Now that you have been impressed by the many health benefits of coconut oil, how do you use it? Discover when to use it, when not to use it and some great tasting recipes.
How much coconut oil to consume?
A therapeutic dosage is 3 to 4 tablespoons a day to provide enough lauric acid to build the immune system. That is a lot! So if you are interested in losing weight that may be too much. At 120 calories per tablespoon we may want to have less and not lots of calories unless you need to gain weight.
There are five oils I use in my kitchen for different purposes:
1. Extra-virgin olive oil is the best fat to use as a salad dressing. Do not use for cooking. It has a low smoke point and heat makes it susceptible to oxidative damage. Olive oil has so many health benefits I include a little ever day when I eat my salad. Read about it’s many benefits here: Health Benefits of Olive Oil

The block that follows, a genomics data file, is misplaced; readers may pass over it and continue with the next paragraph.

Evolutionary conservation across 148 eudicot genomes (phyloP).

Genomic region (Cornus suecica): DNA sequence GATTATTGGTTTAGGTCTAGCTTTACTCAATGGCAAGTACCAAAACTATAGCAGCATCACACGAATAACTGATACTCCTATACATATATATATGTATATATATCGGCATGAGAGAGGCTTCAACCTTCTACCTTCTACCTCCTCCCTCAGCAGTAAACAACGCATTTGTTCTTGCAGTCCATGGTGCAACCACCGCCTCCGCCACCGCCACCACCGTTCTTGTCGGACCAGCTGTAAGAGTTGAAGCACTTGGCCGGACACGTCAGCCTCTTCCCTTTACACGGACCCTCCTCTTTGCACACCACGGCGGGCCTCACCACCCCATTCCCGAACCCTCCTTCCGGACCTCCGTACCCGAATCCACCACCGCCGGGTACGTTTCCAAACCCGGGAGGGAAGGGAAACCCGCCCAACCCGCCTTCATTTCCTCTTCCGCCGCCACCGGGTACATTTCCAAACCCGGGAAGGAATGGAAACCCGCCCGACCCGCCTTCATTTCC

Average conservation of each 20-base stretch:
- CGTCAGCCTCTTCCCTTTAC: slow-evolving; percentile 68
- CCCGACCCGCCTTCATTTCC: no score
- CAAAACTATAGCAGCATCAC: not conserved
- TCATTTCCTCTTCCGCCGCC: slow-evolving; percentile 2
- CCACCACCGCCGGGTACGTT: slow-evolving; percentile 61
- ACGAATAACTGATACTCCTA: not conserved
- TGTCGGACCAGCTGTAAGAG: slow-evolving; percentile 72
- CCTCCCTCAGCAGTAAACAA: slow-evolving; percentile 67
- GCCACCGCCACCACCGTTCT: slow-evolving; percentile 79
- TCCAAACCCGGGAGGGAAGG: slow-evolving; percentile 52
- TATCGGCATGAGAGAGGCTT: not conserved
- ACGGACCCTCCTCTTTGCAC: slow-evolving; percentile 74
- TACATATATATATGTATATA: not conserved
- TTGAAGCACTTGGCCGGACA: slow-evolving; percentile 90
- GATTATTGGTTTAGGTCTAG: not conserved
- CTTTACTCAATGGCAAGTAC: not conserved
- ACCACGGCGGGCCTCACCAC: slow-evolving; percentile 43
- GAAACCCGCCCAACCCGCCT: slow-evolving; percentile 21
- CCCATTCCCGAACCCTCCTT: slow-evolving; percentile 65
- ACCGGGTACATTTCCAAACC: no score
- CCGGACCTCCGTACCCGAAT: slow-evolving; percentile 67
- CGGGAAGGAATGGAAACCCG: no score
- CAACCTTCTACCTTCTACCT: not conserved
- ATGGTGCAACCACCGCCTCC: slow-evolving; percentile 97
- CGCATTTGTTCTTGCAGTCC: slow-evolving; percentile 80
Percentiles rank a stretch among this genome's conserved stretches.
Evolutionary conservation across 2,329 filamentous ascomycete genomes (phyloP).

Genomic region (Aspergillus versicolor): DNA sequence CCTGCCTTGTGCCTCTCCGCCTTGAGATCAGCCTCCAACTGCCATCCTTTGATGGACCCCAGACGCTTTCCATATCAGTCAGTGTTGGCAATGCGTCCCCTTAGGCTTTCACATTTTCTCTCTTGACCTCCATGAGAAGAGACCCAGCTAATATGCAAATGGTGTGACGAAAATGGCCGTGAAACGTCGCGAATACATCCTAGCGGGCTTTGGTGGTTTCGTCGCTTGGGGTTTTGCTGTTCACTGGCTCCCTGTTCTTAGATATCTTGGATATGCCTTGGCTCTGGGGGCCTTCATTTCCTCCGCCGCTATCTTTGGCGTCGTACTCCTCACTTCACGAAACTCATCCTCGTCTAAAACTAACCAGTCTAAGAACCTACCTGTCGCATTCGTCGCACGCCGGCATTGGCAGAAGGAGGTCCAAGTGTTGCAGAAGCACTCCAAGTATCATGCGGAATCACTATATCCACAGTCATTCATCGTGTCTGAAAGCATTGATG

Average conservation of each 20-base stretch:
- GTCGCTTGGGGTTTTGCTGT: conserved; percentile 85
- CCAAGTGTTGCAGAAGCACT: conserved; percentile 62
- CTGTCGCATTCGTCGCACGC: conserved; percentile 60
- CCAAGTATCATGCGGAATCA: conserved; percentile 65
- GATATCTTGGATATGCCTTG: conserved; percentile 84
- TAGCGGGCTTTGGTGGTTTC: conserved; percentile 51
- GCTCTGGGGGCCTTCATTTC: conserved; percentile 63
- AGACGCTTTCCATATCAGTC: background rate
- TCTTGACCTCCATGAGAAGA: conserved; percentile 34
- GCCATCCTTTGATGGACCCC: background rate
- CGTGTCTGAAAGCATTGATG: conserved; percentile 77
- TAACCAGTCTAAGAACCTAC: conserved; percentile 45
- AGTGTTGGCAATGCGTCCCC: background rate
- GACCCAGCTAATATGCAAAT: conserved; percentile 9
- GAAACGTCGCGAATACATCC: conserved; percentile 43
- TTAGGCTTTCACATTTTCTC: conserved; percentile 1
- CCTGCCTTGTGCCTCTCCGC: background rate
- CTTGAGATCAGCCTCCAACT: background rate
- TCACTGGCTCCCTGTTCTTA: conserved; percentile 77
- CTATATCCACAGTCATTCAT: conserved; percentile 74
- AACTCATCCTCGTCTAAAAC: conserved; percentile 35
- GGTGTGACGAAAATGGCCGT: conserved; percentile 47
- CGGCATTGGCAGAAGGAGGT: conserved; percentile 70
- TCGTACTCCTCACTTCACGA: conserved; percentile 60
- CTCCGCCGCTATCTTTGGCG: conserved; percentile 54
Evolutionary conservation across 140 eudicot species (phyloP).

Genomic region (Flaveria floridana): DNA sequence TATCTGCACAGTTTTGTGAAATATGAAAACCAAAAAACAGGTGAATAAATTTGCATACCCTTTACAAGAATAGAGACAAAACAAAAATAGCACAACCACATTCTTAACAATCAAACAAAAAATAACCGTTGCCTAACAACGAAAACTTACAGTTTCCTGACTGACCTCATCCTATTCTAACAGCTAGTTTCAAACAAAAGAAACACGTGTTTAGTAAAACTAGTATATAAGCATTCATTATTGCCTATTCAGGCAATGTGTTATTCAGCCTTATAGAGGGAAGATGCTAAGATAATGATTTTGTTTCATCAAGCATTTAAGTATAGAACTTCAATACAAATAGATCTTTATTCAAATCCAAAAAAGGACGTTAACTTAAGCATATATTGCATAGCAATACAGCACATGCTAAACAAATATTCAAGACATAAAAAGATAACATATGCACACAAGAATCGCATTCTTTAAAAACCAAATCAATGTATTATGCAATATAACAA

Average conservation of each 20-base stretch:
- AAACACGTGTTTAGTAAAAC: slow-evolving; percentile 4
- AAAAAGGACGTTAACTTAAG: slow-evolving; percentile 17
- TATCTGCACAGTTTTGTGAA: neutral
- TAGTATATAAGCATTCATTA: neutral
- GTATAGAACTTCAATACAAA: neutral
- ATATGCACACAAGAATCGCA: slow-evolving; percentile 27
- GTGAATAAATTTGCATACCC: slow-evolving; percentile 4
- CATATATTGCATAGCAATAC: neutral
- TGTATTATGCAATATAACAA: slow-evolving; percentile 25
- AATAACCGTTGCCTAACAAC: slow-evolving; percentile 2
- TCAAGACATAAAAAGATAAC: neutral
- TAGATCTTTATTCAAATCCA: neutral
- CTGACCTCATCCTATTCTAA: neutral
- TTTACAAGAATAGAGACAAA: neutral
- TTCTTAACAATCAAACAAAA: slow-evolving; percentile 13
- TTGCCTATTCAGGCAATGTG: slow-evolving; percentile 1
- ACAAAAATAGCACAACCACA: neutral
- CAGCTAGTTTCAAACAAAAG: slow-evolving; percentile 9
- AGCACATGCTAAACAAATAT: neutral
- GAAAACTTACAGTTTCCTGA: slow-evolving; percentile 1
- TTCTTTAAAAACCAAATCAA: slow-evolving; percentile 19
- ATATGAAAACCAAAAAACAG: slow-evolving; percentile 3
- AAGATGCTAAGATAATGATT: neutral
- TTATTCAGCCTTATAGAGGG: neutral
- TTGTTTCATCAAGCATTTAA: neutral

2. Almond oil (refined) is more stable when it comes to cooking) has a high smoke point making it excellent for stir frying and sautéing. What I like about it is that it has a light, clean flavor that does not alter the taste of the foods I am using it to cook with.
3. Ghee is a purified form of clarified butter used as cooking oil throughout India. It has been purified of all moisture and solids so it can be used at higher temperature and is much more resistant to becoming rancid than more purified clarified butter. I use this when making curry dinners and on my occasional popcorn treat.
4. Coconut oil extra virgin:
- is excellent for baking cookies, cakes and pies.
- simply add a spoonful on top of your porridge.
- use it instead of butter on your potatoes or vegetables.
- Unrefined coconut oil melts at 24-25°C (76°F) and smokes at 177°C (350°F) so not good for very high temperature frying.
- good for lower temperature sautéing.
- is slow to oxidize so is resistant to rancidity. It will last up to two years due to its high saturated fat content. It is best stored in solid form below 24.5°C